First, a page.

Carbonate-rock outcrop holds clues to red planet's history.
More than four years after they were gathered, hard-to-interpret data from the Mars rover Spirit have finally been cracked. They reveal carbonate minerals to be a major component of a rock formation known as Comanche in the Columbia Hills region of the Gusev Crater.
"The discovery is significant," says Oded Aharonson, a planetary scientist at the California Institute of Technology in Pasadena who was not directly involved in the find, "because of the intimate connection between the formation of carbonates and persistent liquid water." That connection helps to solidify the view that Mars was once warm, wet and perhaps capable of supporting life.
One way for the planet to have been warm in its youth would have been greenhouse warming from a thick carbon dioxide atmosphere, but, if so, where did all the carbon dioxide go? "One possibility is that meteorites blew it out into space," says Richard Morris, a planetary scientist at NASA's Johnson Space Center in Houston, Texas, and lead author of the study1. "Another is that it got tied up interacting with water and precipitated out as carbonate minerals."
Because carbonate minerals dissolve easily in acid, their continued, unaltered existence also indicates that they not only formed in chemically neutral — rather than acidic — conditions, but that the conditions remained that way. That was not the case for other water-related rocks found on the far side of the planet by the rover Opportunity2. "That's certainly more conducive to life," says Morris, "but it doesn't prove one way or another that there was life."
So why were Spirit's findings such a long time coming?
When Spirit visited the Comanche outcrop in late 2005, it was in a hurry to get to a safe winter haven. Scientists stopped it for long enough to examine the outcrop with three instruments: the rover's Mössbauer spectrometer, its alpha-particle X-ray spectrometer (APXS) and its miniature thermal-emission spectrometer (Mini-TES). All three produced data that was difficult to decipher.
"The Mössbauer data were our first clue that something was really different about this outcrop," Morris says. He notes, however, that at first, "we were unsure how to interpret it". It took a while for the team to figure out that the spectra were consistent with an iron-containing carbonate.
The APXS data were even more difficult to interpret. That's because the APXS only directly identifies the presence of elements at least as heavy as sodium. After untangling the data, Morris says, the team realized that the readings meant that the outcrop was rich in light elements such as carbon and oxygen, both of which are prevalent in carbonates.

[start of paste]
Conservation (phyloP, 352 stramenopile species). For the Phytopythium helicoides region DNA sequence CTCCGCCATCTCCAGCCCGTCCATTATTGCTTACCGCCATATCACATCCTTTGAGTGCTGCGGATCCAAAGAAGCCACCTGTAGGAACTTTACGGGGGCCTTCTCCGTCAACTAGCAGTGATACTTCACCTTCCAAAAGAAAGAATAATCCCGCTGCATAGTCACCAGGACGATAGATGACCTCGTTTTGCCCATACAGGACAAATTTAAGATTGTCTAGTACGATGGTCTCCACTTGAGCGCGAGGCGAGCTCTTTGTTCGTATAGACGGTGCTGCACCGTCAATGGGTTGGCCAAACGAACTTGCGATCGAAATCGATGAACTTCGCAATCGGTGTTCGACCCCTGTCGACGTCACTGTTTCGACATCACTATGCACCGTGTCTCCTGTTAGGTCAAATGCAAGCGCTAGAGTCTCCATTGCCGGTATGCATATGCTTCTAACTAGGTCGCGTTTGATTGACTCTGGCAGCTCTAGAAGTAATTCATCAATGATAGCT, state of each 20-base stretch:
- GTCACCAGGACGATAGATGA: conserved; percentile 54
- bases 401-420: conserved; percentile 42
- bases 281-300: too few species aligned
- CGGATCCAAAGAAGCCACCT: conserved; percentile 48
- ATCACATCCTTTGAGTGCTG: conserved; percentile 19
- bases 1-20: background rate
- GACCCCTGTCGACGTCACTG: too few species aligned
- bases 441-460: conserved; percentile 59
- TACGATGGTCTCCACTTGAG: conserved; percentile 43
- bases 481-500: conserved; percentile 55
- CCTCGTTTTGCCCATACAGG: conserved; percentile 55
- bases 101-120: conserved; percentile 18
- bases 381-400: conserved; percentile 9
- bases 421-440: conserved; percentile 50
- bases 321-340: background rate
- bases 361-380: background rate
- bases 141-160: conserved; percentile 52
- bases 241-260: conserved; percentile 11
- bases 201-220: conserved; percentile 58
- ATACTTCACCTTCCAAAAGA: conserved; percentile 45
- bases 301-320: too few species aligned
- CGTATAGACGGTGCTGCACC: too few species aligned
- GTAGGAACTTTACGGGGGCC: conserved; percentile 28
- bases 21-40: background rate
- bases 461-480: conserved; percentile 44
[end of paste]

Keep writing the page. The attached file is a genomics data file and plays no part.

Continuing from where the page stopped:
But the biggest problem was with the Mini-TES. A few months before the rover reached Comanche, a storm hit it, coating a crucial lens in dust. "It kind of put dust in its eye," Morris says. Only recently did the rover team figure out how to correct for that to make sense of the subsequent readings.
Once that was done, all three instruments pointed to a consistent result: Comanche contains a large amount of magnesium–iron carbonate.
The fact that all three instruments agree adds to the strength of the finding. "I think the authors make a compelling case," says Aharonson.
The results augment a prior discovery by a spectrometer aboard NASA's Reconnaissance Orbiter of signs of carbonate deposits in a region called Nili Fossae3. Not only had these spectra shown the existence of carbonates, but details of their composition were similar to those found by Spirit. "The mineralogy is in pretty good agreement," Morris says.
But the space measurements didn't reveal how much carbonate was present. And limited prior direct measurements, from rocks blasted from the Martian surface that later fell to Earth as 'Martian meteorites', had shown only low levels: "about 2%, maximum", says Morris.
Comanche, on the other hand, is 16–34% carbonate by weight. Furthermore, the outcrop seems to be a remnant of a larger layer, now heavily eroded.
"This is the first step in the process of figuring out if there is enough carbonate on Mars to account for the atmosphere in times past," Morris says.
Other scientists agree. "The new results indicate that the carbonate formation was most probably widespread," says Victor Baker, a geologist and planetary scientist at the University of Arizona in Tucson.
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Lovett, R. Mars rover finds conditions 'more conducive to life'. Nature (2010). https://doi.org/10.1038/news.2010.278